Golden Gavel finalists have to think on their feet. A scant 24 hours ahead of this public-speaking competition on 9 June, five early-career lawyers received the topics they would be required to address. And their humour, legal knowhow and public speaking skills would all be on show: a tall order.
Comedian Peter Berner and Law Society President and Gavel judge Cassandra Banks picked up some early laughs as MC and speaker at the breakfast event, held at the Fullerton Hotel in Sydney.
The Law Society’s Senior Vice-President Brett McGrath also put his hand up to act as a judge alongside Scott McDonald, Commercial Litigation Partner at Spark Helmore, the event sponsor.
The speakers provided spirited entertainment for the more than 350 spectators who braved the early starting time of 7:00am.
Kristen Centorame, Senior Associate at Baker McKenzie, was the first speaker, on the topic of ‘The right to privacy while staying with your parents’, and was ranked first by the judges. Her speech combined realism and humour to highlight the privacy infringements that ensue when an adult is forced to live with her parents as a result of “a disconnect with Reserve Bank interest rates”. As winner of the NSW Golden Gavel Award, Centorame will face off with the winners of all state and territory competitions at the National Golden Gavel.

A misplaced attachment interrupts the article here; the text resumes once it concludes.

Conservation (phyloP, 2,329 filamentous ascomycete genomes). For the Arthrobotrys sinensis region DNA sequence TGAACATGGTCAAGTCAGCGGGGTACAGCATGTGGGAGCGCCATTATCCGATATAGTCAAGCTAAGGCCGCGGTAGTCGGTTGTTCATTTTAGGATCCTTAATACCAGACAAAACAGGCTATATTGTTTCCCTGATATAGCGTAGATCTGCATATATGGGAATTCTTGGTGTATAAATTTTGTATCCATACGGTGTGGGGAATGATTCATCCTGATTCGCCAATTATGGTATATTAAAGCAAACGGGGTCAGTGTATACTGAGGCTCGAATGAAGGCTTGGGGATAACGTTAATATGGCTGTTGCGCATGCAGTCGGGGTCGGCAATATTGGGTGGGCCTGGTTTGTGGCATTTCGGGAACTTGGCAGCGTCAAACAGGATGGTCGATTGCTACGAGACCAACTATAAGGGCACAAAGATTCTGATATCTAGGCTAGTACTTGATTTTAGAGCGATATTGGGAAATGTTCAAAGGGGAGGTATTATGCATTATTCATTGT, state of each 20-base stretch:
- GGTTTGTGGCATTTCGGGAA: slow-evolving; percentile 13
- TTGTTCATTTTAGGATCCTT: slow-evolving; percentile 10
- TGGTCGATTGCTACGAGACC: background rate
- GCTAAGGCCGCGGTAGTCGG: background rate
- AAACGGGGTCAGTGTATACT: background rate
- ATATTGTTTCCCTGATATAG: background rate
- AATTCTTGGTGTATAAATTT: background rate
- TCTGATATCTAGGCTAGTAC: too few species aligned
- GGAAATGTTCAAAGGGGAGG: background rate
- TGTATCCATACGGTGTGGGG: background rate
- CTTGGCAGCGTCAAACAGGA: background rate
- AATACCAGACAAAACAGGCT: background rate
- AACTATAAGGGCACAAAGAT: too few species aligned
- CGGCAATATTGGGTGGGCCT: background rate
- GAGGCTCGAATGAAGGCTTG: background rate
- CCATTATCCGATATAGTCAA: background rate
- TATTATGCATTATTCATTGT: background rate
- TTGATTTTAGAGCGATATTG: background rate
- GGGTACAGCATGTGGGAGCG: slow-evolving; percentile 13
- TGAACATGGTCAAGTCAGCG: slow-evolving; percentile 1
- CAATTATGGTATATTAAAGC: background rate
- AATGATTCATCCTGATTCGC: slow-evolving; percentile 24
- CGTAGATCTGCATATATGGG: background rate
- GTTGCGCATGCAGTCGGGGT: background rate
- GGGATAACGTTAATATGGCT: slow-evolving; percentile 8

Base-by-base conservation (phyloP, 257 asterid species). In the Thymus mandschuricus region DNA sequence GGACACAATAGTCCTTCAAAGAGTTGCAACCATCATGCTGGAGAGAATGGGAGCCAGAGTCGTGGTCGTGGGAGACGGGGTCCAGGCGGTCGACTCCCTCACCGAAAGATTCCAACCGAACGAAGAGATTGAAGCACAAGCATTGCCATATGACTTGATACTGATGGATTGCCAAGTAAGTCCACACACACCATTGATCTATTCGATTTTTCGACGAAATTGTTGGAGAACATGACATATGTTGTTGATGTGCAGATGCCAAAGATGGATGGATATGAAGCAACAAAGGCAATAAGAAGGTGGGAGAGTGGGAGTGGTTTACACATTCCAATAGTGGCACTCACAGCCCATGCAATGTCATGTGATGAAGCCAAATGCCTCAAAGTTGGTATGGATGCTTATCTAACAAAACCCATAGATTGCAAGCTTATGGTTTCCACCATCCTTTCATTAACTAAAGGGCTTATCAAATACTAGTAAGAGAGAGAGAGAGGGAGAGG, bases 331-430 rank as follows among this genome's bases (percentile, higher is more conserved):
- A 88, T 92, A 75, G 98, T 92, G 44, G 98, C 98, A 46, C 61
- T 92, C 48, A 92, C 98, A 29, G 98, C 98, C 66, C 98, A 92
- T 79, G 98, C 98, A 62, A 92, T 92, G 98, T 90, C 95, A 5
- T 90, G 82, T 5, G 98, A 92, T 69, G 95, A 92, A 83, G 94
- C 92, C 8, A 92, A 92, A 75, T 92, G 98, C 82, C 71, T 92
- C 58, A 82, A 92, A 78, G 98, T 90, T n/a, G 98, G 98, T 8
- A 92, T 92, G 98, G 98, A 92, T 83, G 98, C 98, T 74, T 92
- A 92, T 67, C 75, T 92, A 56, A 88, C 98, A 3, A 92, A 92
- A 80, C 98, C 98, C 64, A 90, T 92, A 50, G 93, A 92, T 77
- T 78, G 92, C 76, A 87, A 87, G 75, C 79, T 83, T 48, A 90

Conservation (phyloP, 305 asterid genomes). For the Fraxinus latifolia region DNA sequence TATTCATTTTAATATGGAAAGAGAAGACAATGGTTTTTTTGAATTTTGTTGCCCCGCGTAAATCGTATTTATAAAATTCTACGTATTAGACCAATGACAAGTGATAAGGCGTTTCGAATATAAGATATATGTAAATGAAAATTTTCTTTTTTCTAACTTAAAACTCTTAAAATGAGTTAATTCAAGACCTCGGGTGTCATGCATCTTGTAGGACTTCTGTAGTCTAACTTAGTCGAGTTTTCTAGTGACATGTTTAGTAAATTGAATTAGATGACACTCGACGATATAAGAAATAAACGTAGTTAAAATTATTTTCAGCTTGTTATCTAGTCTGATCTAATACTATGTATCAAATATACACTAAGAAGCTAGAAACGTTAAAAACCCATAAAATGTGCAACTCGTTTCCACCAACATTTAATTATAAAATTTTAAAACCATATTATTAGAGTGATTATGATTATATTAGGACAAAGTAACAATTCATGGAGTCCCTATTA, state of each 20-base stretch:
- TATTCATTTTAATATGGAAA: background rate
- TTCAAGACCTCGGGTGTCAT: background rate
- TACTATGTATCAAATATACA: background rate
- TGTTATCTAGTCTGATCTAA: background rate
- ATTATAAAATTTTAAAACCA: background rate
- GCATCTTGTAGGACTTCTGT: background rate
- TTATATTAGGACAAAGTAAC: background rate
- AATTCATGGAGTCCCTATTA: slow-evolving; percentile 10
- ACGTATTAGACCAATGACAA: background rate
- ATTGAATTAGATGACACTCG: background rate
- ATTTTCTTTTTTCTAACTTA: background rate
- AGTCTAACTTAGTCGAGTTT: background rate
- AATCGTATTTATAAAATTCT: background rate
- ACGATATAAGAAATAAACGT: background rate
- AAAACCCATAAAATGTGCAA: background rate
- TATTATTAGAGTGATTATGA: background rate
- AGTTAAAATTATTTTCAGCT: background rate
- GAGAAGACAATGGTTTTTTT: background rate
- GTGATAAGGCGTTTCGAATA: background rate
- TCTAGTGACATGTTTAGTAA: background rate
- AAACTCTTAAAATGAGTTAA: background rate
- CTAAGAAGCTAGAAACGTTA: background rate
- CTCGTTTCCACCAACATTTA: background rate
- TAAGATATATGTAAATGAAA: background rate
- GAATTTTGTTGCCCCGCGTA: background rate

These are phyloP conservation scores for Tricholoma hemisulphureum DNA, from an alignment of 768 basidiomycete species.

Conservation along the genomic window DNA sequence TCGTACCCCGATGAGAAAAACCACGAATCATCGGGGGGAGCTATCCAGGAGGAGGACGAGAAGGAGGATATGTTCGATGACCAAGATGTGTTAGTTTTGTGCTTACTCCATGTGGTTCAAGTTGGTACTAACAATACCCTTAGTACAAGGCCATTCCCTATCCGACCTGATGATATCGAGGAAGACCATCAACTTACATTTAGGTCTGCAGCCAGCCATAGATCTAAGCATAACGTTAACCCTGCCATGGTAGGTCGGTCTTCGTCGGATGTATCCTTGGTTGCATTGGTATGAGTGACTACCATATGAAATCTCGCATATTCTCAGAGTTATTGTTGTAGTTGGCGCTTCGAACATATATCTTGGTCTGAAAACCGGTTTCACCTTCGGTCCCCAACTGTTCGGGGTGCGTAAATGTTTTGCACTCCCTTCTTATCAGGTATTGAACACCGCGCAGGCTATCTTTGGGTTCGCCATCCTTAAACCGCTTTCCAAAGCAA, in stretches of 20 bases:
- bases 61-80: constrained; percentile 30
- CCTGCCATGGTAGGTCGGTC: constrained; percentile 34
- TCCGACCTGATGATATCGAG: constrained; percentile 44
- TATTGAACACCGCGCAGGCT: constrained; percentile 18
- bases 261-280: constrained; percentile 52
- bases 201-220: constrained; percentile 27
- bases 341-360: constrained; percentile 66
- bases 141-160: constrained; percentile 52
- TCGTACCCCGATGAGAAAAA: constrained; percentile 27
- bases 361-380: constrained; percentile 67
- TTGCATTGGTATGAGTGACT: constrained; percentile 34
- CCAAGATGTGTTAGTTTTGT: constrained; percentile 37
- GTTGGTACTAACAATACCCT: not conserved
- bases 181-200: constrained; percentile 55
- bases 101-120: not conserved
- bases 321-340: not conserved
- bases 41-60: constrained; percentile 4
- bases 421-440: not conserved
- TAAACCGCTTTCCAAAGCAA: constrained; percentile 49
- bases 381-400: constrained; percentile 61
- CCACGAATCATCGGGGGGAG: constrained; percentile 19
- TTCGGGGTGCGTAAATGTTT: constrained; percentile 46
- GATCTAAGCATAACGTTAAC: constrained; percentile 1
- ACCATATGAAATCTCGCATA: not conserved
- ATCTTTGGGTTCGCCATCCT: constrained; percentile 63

Centorame was followed by India Monaghan, a lawyer in Gilbert + Tobin’s Tech + IP team. Monaghan played both judge and plaintiff in a case to prove ‘Why my legal advice is better than ChatGPT’s’.
Next on the duty list was Alana Rafter, an Associate in the Workplace & Employment Team at Australian Business Lawyers & Advisors. Her treatment of the topic ‘Who skied into who? Tackling celebrity legal feuds’ impressed the judges, who lauded her skill with citation; particular mention was made of her references to Goop and Gwyneth Paltrow. Rafter was awarded Runner Up in the NSW Golden Gavel Award.
Tudor Filaret, a solicitor with DLA Piper, provided sound advice on the topic ‘I think you’re on mute: a beginner’s guide to Teams etiquette’, including a set of edicts on appropriate conduct while online.
The final competitor, Yenée Su, a Community Legal Centre lawyer, won the Sparke Helmore People’s Choice Award for her treatment of the topic ‘Applying the reasonable person test to your daily commute’. Drawing on lived experience, she had the audience sharing her frustrations about prejudiced commuters, and she dug deep to unravel the ethical dilemma of travelling on public transport without a wallet. Her audience engagement device – having the audience indicate agreement by taking a sip of coffee – evoked universal participation.
While the judges deliberated and counted votes, the audience heard from the Runner-Up in the Student Golden Gavel. Meg Abbott from the University of Notre Dame read her ‘Confessions of a Law Student’, to the accompaniment of many a rueful nod of agreement from the audience.